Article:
Analysis of these sequences in the context of the present day European gene pool suggests that the spread of agriculture involved the northward migrations of farmers. Thus, these data provide the most direct and compelling support for the demic diffusion model of agriculture (as opposed to cultural diffusion) described to date.
Razib, at Gene Expression, draws his conclusions more cautiously. He cautions against all or nothing conclusions, suggests that farmer colonization may have tracked fertile crop growing areas rather than broader geographic distances, and refers to violent conflict at martime boundaries. He concludes:
It seems likely that the expansion of agriculture was more spatially patchy, and exhibited more starts and stops, then the samples we have allow us to infer with any confidence. The arrival of startlingly distinctive populations genetically and culturally across which likely rapidly traversed territory in a point-to-point fashion, and their subsequent extinction or assimilation into local substrate, is less surprising when we keep in mind the discontinuous nature of much of cultural change.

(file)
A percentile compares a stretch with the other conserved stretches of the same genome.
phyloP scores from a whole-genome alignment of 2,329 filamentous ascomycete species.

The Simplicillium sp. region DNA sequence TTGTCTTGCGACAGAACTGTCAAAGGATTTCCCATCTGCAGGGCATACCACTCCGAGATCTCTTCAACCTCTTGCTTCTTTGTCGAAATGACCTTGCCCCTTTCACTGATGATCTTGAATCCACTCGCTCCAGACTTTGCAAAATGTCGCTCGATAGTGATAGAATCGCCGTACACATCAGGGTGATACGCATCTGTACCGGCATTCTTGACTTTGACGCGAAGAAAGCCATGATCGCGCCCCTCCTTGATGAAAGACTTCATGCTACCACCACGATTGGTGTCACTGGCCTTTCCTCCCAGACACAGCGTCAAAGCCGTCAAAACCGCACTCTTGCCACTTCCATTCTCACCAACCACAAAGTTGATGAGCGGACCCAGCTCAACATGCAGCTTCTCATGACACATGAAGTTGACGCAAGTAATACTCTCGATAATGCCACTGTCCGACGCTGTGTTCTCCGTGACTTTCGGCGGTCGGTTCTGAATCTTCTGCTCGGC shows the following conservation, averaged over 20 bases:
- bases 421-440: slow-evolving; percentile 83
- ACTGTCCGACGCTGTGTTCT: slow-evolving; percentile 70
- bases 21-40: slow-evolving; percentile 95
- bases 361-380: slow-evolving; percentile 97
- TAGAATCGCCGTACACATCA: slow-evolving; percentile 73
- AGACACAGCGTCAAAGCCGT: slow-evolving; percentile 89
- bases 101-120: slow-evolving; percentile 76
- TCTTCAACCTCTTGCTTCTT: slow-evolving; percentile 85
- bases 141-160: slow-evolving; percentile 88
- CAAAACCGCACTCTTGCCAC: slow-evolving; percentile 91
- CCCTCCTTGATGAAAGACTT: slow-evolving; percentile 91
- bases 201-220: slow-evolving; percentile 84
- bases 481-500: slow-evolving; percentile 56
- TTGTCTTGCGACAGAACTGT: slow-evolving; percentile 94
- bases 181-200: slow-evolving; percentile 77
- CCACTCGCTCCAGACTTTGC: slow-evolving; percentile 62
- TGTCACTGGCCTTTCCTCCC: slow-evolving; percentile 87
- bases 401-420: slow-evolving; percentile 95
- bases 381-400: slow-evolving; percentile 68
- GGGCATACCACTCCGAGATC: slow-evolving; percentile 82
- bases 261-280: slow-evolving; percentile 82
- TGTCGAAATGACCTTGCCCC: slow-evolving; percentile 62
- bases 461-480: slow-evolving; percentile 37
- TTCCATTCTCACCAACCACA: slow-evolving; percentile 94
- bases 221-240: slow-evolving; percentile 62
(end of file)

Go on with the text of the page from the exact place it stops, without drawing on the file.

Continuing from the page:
Still, estimates that put the contribution of immigrating farmers to the gene pool at something on the order of 80% relative to European indigeneous hunter-gatherers, with a fair amount of regional variation, seems to be in the ball park of the indications from the evidence. The case, for example, for elite domination by immigrant farmers, who culturally transferred a farming package to a subordinate predominantly indigeneous population, at least in Europe, is weakening in the face of ancient DNA data.
Similarly, DNA studies of modern populations suggest that while modern Bantu language speaking populations in Africa sometimes assimilated a substantial share of indigeneous hunter-gatherer populations, that there was also almost alway a meaningful demic contribution of Bantu immigrants as well.